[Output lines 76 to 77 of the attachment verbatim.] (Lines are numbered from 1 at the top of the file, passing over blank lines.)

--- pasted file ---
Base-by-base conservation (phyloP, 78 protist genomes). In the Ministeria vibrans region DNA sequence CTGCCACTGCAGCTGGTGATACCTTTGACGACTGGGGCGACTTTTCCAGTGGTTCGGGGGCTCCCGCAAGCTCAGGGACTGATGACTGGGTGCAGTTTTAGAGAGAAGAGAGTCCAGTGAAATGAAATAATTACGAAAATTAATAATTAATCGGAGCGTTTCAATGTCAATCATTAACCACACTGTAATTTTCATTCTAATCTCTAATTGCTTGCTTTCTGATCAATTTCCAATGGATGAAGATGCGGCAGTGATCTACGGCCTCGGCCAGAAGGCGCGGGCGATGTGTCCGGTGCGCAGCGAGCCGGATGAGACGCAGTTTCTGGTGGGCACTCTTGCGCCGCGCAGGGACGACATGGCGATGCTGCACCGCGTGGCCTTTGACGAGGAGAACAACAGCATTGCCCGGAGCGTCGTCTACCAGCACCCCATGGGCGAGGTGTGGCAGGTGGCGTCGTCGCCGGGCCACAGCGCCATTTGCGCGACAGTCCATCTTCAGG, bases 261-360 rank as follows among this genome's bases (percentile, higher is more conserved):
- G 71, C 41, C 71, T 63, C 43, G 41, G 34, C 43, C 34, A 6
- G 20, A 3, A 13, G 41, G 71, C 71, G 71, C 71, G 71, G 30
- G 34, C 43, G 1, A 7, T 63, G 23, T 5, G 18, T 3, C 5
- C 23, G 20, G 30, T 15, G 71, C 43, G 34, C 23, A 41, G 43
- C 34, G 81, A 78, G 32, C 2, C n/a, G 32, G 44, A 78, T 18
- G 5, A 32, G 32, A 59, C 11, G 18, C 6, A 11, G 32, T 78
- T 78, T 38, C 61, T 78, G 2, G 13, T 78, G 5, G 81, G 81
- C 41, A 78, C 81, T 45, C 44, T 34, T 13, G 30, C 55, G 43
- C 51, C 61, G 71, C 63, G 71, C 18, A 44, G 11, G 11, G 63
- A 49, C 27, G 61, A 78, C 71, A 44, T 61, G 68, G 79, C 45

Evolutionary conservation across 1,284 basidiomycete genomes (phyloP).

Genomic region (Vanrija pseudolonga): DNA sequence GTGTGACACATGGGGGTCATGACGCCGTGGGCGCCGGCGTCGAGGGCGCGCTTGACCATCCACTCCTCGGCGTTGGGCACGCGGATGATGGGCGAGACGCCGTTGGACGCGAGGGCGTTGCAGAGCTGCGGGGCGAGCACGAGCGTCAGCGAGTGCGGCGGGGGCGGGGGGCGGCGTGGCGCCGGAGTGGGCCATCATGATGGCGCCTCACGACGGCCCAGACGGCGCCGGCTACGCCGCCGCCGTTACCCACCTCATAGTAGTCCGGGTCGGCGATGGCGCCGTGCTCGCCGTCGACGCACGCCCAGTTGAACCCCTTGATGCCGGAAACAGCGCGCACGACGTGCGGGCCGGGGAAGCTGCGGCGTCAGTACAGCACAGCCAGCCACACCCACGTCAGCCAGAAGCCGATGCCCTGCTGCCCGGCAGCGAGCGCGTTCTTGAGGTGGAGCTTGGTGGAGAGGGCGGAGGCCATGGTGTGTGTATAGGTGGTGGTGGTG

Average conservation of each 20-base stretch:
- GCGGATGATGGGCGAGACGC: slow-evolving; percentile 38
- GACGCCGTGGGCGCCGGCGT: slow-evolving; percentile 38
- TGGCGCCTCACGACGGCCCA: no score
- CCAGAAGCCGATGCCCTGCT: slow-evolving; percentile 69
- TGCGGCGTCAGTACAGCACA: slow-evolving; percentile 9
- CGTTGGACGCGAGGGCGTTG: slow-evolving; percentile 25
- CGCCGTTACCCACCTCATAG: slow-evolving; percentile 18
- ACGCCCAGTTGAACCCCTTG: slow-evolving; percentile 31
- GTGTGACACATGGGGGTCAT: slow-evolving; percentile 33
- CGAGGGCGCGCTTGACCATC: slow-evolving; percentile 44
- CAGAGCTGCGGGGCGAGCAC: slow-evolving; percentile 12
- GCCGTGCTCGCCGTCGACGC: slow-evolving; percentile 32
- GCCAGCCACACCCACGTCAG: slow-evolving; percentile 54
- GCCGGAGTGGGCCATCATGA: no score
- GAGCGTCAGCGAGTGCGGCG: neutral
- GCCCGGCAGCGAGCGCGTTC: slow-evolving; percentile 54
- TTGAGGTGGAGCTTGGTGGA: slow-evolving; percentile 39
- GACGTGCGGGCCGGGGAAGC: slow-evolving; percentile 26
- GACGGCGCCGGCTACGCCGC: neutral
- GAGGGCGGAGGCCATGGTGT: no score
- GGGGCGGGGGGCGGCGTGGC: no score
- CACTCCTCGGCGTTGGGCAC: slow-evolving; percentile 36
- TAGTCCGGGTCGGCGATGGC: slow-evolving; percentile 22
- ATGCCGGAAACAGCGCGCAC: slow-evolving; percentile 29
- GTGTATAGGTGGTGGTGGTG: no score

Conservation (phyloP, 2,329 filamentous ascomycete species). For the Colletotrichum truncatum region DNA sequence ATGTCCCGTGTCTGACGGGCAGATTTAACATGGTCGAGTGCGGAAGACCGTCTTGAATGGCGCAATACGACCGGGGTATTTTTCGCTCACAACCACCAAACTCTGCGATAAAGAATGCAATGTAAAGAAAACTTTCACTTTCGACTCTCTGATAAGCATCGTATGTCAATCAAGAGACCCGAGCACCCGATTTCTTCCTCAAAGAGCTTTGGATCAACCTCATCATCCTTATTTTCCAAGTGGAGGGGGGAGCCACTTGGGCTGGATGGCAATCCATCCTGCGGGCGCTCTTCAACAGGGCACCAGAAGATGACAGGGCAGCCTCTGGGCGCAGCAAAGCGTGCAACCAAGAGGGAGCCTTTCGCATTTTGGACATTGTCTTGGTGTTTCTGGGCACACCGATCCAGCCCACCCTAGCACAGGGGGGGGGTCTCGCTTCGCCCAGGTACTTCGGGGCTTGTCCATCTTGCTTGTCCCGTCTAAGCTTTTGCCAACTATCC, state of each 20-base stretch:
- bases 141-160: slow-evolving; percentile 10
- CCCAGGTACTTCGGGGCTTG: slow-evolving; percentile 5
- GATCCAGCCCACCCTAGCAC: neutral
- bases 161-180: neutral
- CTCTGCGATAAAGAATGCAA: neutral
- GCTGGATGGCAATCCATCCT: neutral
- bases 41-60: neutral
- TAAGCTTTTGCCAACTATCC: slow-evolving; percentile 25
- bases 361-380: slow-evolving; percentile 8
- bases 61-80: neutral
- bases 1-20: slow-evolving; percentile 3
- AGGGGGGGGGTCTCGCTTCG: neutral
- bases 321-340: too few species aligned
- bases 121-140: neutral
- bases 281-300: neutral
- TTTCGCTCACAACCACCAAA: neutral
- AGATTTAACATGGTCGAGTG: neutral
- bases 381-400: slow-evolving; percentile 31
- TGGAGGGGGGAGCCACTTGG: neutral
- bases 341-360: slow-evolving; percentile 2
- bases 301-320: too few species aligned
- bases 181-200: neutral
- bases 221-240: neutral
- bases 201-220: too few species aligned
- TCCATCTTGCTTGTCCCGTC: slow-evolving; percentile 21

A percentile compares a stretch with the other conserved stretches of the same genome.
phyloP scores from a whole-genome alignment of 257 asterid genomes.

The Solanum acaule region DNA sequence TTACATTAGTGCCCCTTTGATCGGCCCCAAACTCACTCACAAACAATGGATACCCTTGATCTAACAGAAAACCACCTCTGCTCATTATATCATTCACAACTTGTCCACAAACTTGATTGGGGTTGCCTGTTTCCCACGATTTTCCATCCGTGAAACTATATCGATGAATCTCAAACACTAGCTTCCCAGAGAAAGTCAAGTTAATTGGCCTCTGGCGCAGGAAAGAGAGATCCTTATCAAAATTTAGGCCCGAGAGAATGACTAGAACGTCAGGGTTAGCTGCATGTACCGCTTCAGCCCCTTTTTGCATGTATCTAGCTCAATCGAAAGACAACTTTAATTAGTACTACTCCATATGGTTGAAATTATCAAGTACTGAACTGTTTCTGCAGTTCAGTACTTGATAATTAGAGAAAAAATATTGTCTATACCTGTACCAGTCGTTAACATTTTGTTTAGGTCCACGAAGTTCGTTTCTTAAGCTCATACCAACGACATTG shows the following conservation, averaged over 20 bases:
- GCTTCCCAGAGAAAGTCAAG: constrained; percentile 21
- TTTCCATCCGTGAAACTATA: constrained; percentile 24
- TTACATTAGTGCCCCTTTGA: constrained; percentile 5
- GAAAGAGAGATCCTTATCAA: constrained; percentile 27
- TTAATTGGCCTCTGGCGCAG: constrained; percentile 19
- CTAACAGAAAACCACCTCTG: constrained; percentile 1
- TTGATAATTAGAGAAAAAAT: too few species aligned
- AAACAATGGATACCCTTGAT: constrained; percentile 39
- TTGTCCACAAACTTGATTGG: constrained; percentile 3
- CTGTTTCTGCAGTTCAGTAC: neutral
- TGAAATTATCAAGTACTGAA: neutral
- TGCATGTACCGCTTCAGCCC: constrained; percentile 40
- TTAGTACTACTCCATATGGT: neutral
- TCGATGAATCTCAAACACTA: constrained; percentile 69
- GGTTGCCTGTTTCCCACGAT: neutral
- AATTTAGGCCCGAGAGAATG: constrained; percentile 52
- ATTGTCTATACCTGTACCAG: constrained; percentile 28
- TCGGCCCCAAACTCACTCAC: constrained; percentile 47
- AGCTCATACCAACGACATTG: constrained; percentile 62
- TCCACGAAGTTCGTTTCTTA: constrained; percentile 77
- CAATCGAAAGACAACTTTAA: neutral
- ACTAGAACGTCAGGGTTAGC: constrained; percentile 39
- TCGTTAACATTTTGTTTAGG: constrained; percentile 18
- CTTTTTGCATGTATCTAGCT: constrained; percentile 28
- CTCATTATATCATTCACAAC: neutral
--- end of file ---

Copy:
- AAACAATGGATACCCTTGAT: constrained; percentile 39
- TTGTCCACAAACTTGATTGG: constrained; percentile 3